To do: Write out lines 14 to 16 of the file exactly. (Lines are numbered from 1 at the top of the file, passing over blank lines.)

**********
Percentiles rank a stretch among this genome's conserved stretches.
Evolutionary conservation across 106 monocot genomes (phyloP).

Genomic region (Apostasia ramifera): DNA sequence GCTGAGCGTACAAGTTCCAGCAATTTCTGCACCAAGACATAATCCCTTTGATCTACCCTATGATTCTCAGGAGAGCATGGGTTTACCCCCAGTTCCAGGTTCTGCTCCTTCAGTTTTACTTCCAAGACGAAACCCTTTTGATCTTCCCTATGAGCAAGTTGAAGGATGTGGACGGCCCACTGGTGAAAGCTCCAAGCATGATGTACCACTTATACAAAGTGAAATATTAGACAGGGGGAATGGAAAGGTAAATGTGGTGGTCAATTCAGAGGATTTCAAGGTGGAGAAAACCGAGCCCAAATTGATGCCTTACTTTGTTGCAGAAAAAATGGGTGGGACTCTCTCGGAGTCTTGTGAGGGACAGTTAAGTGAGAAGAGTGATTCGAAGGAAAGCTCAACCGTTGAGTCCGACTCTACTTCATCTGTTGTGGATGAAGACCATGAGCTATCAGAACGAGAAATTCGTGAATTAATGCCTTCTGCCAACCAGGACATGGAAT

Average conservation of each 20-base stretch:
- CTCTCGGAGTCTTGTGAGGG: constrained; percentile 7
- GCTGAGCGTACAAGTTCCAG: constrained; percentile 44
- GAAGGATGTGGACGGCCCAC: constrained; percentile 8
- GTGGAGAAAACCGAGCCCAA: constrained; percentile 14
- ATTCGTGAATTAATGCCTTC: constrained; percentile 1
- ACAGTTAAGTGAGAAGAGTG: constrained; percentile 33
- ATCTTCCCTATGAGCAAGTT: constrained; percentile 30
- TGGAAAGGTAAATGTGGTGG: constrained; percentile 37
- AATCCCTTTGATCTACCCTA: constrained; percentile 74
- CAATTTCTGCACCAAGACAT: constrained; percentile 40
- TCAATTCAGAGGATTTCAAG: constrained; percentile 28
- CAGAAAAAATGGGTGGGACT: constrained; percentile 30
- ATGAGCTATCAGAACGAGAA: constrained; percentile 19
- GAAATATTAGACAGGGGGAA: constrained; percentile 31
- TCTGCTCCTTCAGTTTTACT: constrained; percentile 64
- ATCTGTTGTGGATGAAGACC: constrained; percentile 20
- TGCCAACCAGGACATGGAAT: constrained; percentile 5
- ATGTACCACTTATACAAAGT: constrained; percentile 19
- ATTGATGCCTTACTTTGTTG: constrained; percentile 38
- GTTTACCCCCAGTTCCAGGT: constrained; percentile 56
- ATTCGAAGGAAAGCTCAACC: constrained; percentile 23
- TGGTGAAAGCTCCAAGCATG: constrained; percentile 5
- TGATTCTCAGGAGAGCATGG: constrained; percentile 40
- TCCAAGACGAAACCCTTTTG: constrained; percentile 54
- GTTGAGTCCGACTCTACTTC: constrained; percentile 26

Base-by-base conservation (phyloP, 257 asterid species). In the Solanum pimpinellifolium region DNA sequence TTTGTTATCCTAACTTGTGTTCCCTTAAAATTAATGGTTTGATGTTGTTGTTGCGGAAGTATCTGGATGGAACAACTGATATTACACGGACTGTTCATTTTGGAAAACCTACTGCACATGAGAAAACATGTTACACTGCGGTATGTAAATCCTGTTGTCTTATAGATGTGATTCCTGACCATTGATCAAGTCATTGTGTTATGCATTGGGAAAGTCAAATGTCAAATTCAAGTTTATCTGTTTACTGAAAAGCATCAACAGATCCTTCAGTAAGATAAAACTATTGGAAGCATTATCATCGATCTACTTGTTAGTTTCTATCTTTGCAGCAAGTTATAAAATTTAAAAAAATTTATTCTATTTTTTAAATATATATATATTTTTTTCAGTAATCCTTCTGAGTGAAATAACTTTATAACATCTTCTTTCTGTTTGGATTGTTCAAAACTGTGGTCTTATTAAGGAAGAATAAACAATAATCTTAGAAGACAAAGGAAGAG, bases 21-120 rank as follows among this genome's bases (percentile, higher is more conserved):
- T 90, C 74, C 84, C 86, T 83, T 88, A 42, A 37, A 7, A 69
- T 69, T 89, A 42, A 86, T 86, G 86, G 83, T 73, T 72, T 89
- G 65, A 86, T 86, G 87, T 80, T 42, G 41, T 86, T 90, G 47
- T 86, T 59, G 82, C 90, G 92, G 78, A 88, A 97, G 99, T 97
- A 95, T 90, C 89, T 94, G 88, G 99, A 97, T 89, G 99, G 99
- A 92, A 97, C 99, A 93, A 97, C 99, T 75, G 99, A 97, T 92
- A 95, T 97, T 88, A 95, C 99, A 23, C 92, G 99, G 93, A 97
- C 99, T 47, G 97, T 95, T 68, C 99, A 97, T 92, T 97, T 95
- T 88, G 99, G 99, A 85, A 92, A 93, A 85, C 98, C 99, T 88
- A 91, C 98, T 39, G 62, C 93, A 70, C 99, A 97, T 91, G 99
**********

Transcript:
- CAATTTCTGCACCAAGACAT: constrained; percentile 40
- TCAATTCAGAGGATTTCAAG: constrained; percentile 28
- CAGAAAAAATGGGTGGGACT: constrained; percentile 30